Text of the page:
It’s absolutely no secret that The 1975 are my absolute favourite band in the world. I have their logo and lyrics tattooed onto my skin, I own a copy of their sophomore album I Like It When You Sleep Fo – you know the rest – on every platform it was released, I’ve travelled up and down the country to see and meet them, been to well over 30 of their gigs since 2012, and I honestly dread to think about how much money I’ve spent doing so. Their set at TRNSMT would be the last I’d see them for the rest of the year, and the last I’d see them until their third studio album Music For Cars, which is set for release at some point next year. As the familiar pink glow lit up the stage, the ever flamboyant and not-so-humble frontman Matty Healy grabbed a camera and told the audience to ‘welcome their favourite band The 1975’, before flailing about to the funky intro of Love Me. I had two older guys stood next to me throughout the set, who I can only assume were down the front to secure their place for headliners Biffy Clyro, and got into a chat with them about how they didn’t actually know who The 1975 were and didn’t think they’d like them – but by the time Heart Out had been played and they’d heard THAT sax solo they were beaming about how impressed they were. And it’s easy to see why – the visuals are stunning, the performance is high energy and fun, and Matty has excellent audience interaction, frequently going off on tangents about prevalent and important social issues such as politics, racism, and homophobia. Before Loving Someone, Matty quietly began mumbling ‘oh Jeremy Corbyn’ into his microphone, inciting a chant from the crowd in front of him – ‘we should all be young, and liberal and beautiful’, the frontman says as the rainbow lighting begins to flicker behind him, ‘and I don’t want to preach but seems like I actually do – this song is simply about loving someone’.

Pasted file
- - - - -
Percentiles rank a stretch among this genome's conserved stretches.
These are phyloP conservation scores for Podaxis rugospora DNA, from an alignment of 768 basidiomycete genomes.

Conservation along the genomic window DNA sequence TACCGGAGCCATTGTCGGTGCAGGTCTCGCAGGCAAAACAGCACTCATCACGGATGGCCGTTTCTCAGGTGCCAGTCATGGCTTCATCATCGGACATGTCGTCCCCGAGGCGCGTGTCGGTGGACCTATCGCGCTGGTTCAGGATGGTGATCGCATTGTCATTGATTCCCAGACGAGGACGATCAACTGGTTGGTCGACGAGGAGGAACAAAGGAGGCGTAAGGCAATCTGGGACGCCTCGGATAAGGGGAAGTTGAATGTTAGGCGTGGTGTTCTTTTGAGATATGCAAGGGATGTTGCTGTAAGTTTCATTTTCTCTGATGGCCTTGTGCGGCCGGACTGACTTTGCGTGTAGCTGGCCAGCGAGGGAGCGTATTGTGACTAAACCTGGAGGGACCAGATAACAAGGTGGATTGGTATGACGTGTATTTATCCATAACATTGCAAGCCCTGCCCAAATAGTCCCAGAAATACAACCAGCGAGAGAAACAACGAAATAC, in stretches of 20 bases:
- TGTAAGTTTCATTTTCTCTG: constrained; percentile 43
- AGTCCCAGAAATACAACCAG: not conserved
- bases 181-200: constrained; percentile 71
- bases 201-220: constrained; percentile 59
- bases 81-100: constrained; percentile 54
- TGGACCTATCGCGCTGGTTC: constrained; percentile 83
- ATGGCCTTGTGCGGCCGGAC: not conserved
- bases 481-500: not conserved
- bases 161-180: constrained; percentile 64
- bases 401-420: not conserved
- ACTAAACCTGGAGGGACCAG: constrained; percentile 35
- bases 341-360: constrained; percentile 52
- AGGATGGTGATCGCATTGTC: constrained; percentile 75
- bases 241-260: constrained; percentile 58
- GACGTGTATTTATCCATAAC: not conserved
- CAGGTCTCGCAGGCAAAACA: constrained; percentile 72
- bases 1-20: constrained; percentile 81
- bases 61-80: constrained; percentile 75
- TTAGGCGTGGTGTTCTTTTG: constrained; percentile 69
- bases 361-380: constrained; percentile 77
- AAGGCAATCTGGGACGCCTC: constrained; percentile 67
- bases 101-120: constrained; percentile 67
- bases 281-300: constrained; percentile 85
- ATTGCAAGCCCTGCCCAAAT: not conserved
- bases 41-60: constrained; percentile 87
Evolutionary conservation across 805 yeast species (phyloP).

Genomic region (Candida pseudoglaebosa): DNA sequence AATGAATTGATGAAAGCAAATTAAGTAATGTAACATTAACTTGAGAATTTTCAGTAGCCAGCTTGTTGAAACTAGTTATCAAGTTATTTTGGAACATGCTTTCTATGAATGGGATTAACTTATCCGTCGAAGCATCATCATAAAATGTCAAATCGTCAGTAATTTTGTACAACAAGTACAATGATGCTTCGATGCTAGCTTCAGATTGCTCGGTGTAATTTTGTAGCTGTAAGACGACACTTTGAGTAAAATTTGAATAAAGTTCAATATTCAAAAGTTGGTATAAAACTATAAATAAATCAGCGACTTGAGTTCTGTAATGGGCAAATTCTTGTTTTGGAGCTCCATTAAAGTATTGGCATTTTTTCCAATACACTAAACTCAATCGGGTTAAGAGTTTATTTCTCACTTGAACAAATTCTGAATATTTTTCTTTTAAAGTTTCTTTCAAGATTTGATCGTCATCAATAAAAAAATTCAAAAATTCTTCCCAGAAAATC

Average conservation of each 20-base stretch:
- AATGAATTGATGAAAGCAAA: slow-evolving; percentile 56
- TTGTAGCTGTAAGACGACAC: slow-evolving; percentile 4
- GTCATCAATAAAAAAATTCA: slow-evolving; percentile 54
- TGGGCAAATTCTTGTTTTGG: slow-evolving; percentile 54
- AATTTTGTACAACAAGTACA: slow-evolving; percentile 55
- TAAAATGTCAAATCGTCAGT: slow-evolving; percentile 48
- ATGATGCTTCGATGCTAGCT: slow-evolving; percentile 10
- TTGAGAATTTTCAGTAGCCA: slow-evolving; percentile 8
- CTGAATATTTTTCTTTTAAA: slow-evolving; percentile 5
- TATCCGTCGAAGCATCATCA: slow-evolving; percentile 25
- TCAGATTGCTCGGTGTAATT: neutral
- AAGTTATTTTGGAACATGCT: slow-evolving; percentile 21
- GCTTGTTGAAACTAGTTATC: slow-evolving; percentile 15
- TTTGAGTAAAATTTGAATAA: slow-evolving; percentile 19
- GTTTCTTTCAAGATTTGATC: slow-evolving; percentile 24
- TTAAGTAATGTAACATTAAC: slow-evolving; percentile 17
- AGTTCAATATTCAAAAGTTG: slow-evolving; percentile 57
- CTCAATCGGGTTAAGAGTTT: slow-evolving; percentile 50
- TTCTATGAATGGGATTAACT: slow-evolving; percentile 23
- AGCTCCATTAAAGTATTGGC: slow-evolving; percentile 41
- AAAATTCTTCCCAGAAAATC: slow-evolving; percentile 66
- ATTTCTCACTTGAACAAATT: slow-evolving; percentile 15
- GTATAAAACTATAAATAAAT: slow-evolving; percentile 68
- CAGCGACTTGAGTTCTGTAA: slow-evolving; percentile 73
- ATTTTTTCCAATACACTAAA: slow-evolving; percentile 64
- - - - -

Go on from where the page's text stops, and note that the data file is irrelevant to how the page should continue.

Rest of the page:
She’s American came next, and instead of the usual mosh pit you’d find at a festival, a circle opened for a ‘ballroom dancing pit’ with people grabbing the hands of the closest stranger and just dancing together and having a really GOOD time. The colourful lighting was stripped away leaving the stage lit only in black and white for love song Fallingforyou, which Matty dedicated to the hardcore fans, before beginning to bring the set to a close with tracks Girls, Sex, and Chocolate from their critically acclaimed 2013 self-titled debut album. Providing the perfect finale was The Sound, which has grown to be a personal highlight of The 1975 gigs since it’s release last year. By this point the rain was significantly heavier but that wasn’t dampening anyone’s spirits as Glasgow Green roared the track’s catchy chorus, all building up to guitarist Adam Hann’s solo, during which Matty asks everyone – and he means everyone – to jump.
I know I’m biased, but I truly believe The 1975 are one of the best bands in the world at the moment, they’ve built up an incredibly loyal fanbase and have been hugely successful thus far – there’s no denying that they know how to put on a sensational show. I left TRNSMT that day the way I usually leave a The 1975 gig – smiling from ear to ear, which I can assure you is a rare sight.
Overall, whilst my time there was short, TRNSMT has definitely been a highlight of my year so far. The atmosphere was unparalleled, everyone was friendly, the lineup was stellar, and the location was stunning and accessible. But most of all – the toilets were spotless, which is something I never thought I’d find myself saying on Day 3 of a festival.